He Yong (www.gmw.cn): Simply canceling medal rankings will not serve to fundamentally correct the gold-medal-or-nothing attitude. The key is to strip the medals of the many interests attached to them, and let gold medals just be medals. In simple terms, it would be necessary to cut the link between the assessment of officials' political achievements and athletes' sporting performance. Meanwhile, local governments should be forbidden to use taxpayers' money to reward athletes and coaches with extra prizes. Particularly, it would be important to prevent the government from awarding bonuses to athletes who have won gold medals in big sports events such as the Olympics and the Asian Games. Athletes and their coaches should be eligible to receive only bonuses provided by contest organizers.

Dong Chen (www.xhby.net): Decades ago, China was eager for the recognition of the rest of the world and at that time, a Chinese athlete's gold medal won at the Olympic Games meant much more than just a medal. The gold medal ranking was not a problem at the time of its inception. However, today, the situation is totally different--China is not lacking in gold medals. Sports authorities and athletes should therefore possess a greater variety of goals in sports, instead of focusing exclusively on gold medals.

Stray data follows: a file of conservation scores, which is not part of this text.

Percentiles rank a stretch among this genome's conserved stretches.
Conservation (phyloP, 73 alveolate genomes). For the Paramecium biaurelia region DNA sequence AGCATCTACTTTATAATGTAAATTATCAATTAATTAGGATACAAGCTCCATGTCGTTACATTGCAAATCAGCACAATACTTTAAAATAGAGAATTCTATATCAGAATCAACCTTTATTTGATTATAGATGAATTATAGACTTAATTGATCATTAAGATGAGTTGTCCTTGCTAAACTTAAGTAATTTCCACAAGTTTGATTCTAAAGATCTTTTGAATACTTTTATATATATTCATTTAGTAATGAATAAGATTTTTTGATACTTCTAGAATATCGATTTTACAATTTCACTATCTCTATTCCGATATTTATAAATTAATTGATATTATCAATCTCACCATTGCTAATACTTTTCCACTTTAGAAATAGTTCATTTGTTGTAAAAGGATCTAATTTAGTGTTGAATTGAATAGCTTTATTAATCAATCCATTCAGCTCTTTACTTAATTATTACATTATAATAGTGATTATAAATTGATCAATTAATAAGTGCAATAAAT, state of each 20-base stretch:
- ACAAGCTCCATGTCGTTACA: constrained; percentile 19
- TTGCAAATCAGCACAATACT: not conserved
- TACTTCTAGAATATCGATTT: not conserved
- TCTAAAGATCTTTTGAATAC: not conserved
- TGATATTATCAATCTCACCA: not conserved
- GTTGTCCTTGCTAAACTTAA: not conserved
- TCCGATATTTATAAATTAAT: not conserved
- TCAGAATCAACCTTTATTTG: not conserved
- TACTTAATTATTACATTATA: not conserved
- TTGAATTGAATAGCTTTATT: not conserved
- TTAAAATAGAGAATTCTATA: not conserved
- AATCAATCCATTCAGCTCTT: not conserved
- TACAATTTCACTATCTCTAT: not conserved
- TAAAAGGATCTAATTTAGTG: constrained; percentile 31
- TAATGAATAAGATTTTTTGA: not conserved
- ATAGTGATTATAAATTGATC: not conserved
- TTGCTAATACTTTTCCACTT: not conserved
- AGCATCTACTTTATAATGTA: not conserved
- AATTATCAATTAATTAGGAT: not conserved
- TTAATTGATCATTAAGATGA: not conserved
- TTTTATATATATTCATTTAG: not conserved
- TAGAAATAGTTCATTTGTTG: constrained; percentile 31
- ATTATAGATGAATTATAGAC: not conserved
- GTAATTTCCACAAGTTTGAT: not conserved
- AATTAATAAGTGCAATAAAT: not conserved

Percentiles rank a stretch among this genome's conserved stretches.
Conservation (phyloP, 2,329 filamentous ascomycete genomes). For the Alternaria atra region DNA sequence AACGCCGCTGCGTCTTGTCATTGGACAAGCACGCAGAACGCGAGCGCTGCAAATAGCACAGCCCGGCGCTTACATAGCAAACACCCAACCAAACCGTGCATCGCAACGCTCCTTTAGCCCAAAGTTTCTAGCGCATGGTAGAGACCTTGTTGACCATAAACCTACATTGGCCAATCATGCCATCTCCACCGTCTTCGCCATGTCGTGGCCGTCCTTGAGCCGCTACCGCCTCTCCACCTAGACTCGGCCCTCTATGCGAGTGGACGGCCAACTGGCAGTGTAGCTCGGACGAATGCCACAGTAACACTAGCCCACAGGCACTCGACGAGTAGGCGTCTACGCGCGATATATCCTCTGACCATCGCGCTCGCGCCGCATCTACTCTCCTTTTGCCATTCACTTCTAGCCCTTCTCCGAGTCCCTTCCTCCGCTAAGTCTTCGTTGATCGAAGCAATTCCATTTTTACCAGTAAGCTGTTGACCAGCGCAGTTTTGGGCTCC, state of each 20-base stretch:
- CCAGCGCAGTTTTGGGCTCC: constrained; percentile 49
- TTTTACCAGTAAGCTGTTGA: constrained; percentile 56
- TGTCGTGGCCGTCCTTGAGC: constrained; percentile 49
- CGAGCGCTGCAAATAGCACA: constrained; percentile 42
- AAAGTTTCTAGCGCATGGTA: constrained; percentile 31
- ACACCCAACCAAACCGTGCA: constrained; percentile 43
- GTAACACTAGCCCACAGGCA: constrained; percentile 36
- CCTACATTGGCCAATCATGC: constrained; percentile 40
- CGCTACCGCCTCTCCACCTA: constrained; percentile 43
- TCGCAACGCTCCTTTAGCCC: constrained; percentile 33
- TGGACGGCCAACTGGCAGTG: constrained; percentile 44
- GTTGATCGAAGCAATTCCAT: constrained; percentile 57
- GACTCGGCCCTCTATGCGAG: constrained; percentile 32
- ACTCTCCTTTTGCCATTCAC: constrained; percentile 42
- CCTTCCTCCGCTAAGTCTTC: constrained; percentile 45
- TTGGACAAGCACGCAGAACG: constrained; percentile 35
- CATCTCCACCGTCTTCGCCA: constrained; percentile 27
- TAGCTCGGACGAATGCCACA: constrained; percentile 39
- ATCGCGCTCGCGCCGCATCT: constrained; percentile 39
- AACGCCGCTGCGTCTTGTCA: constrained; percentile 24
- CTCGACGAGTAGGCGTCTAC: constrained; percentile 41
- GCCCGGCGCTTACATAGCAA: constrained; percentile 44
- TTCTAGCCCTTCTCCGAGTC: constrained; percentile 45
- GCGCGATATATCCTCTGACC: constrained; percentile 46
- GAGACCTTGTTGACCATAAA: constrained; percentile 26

Even if this system of ranking on the basis of gold medals is put to pasture, little will change in the current overall assessment system. Reforms need to address core issues. For instance, given their overemphasis on medal rankings, sports authorities at various levels often neglect public demand for getting involved in sports. They tend to develop prowess in sporting activities that can produce the greatest number of gold medals. Even if the sport in question is not that well developed in their local areas, the sports bureaus can still reach their goal by bringing in proficient athletes from other regions. In this case, sports seem to have little to do with the ordinary people.